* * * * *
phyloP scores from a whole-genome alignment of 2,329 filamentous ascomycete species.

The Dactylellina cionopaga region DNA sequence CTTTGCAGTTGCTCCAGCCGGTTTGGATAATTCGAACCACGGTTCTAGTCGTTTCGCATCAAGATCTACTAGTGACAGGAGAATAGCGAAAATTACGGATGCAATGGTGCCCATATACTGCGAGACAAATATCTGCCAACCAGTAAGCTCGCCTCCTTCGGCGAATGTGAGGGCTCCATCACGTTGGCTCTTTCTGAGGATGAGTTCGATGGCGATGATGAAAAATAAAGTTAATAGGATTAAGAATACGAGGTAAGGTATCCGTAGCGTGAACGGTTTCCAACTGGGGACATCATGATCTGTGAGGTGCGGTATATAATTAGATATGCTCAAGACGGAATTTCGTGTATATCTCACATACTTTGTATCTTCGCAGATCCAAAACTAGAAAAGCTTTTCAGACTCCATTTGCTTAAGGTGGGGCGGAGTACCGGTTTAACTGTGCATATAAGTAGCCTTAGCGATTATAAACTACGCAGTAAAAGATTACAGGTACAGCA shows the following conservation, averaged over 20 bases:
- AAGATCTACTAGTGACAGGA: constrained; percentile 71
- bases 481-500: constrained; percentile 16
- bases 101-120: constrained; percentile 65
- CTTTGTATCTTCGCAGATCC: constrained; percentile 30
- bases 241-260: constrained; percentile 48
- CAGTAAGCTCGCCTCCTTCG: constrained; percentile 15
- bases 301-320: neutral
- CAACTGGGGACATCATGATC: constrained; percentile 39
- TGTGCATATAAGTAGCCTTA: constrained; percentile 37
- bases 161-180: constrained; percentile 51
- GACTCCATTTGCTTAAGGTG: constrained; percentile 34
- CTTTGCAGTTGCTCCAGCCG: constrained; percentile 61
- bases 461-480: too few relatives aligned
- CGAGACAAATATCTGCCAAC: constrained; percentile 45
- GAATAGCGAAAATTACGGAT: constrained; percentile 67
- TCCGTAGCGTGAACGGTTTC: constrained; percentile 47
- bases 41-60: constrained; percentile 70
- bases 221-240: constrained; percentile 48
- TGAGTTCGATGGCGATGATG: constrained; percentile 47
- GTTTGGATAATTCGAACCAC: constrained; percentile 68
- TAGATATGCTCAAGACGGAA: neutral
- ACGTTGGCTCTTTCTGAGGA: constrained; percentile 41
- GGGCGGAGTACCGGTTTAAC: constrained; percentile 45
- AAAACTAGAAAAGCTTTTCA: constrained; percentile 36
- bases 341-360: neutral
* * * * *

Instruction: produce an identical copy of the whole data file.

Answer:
phyloP scores from a whole-genome alignment of 2,329 filamentous ascomycete species.

The Dactylellina cionopaga region DNA sequence CTTTGCAGTTGCTCCAGCCGGTTTGGATAATTCGAACCACGGTTCTAGTCGTTTCGCATCAAGATCTACTAGTGACAGGAGAATAGCGAAAATTACGGATGCAATGGTGCCCATATACTGCGAGACAAATATCTGCCAACCAGTAAGCTCGCCTCCTTCGGCGAATGTGAGGGCTCCATCACGTTGGCTCTTTCTGAGGATGAGTTCGATGGCGATGATGAAAAATAAAGTTAATAGGATTAAGAATACGAGGTAAGGTATCCGTAGCGTGAACGGTTTCCAACTGGGGACATCATGATCTGTGAGGTGCGGTATATAATTAGATATGCTCAAGACGGAATTTCGTGTATATCTCACATACTTTGTATCTTCGCAGATCCAAAACTAGAAAAGCTTTTCAGACTCCATTTGCTTAAGGTGGGGCGGAGTACCGGTTTAACTGTGCATATAAGTAGCCTTAGCGATTATAAACTACGCAGTAAAAGATTACAGGTACAGCA shows the following conservation, averaged over 20 bases:
- AAGATCTACTAGTGACAGGA: constrained; percentile 71
- bases 481-500: constrained; percentile 16
- bases 101-120: constrained; percentile 65
- CTTTGTATCTTCGCAGATCC: constrained; percentile 30
- bases 241-260: constrained; percentile 48
- CAGTAAGCTCGCCTCCTTCG: constrained; percentile 15
- bases 301-320: neutral
- CAACTGGGGACATCATGATC: constrained; percentile 39
- TGTGCATATAAGTAGCCTTA: constrained; percentile 37
- bases 161-180: constrained; percentile 51
- GACTCCATTTGCTTAAGGTG: constrained; percentile 34
- CTTTGCAGTTGCTCCAGCCG: constrained; percentile 61
- bases 461-480: too few relatives aligned
- CGAGACAAATATCTGCCAAC: constrained; percentile 45
- GAATAGCGAAAATTACGGAT: constrained; percentile 67
- TCCGTAGCGTGAACGGTTTC: constrained; percentile 47
- bases 41-60: constrained; percentile 70
- bases 221-240: constrained; percentile 48
- TGAGTTCGATGGCGATGATG: constrained; percentile 47
- GTTTGGATAATTCGAACCAC: constrained; percentile 68
- TAGATATGCTCAAGACGGAA: neutral
- ACGTTGGCTCTTTCTGAGGA: constrained; percentile 41
- GGGCGGAGTACCGGTTTAAC: constrained; percentile 45
- AAAACTAGAAAAGCTTTTCA: constrained; percentile 36
- bases 341-360: neutral